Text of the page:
We understand that pet emergencies can be a frightening and emotional experience. There’s plenty of misinformation out there – so we’d like to clear up some common misconceptions about how the Community Safety Unit operates.
MYTH 1: Fines are mandatory if your dog or cat is found wandering
If our Community Safety Team members find your pet wandering the streets, they will gladly return it to you.
Only serial escapees or animals that are found not registered and microchipped will be fined.
MYTH 2: It’s better to report wandering pets to Facebook without involving Council
Wrong. Animal thieves are known to target lost and found groups on social media.
Also, when someone holds a wandering animal at their premises and posts it on Facebook they are actually doing a disservice to the pet and its owners.
In most cases, the owner will be out looking for the animal in public areas and may have already reported it missing to Council.
The best thing to do is contain the animal and notify Council. The ranger can then scan for microchips and return the animal safely and quickly.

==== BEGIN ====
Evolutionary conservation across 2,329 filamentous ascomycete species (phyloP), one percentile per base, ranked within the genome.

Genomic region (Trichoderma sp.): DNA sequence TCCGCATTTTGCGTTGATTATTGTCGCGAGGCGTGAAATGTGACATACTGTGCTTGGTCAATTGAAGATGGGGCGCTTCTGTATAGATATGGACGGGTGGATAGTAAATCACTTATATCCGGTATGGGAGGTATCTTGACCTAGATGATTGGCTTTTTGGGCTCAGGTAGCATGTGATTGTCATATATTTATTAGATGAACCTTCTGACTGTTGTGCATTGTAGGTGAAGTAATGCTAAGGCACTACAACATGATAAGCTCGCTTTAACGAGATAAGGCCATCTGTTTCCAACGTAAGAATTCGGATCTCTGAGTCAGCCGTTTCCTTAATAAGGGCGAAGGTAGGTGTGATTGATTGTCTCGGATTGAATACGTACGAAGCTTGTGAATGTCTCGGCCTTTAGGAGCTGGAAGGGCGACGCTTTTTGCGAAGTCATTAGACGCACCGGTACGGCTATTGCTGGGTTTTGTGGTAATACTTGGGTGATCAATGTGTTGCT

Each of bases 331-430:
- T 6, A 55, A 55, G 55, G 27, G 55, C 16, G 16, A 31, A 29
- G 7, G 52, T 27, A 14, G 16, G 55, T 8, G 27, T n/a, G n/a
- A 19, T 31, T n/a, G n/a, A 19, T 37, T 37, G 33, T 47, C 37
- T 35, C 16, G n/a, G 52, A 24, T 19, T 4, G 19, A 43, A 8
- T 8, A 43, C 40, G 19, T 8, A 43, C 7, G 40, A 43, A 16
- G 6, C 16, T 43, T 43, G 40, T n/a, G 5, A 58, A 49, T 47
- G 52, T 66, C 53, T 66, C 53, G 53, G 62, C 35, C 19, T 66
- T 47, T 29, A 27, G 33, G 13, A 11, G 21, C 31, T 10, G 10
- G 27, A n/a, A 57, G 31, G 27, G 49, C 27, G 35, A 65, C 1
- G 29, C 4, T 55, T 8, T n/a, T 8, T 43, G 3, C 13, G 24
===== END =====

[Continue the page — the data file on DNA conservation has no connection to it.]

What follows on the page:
MYTH 3: The pound is overrun with neglected animals
Not at all. The percentage of dogs and cats that are returned to their owners or re-housed had increased considerably in recent years.
This is possible because the vast majority of animals are now microchipped.
If an animal is kept at the pound, it is usually because it is not microchipped and therefore Council is taking longer than usual to find its owners.
MYTH 4: Microchipping and registration are the same thing
No, they aren’t. The microchipping of an animal doesn’t mean it is registered.
Animal registration is state legislation, not a law created by Council. It is no different than a car registration in the fact that it is up to the owner to ensure the renewal is paid every 12 months.
Owners of domestic animals found to be unregistered, or which haven’t had their registration renewed, can be fined $330 per animal.
Likewise, it is an offence to have an animal in your possession that is not microchipped (Domestic Animals Act). This is separate to animal registration and can incur a separate infringement.
MYTH 5: Community Safety Officers are heavy handed
All of our officers are actually animal lovers and they play an active role in making sure that lost dogs and cats make it home safely.
They also work hard to find new homes for dogs and cats that are unregistered or whose owners cannot be found.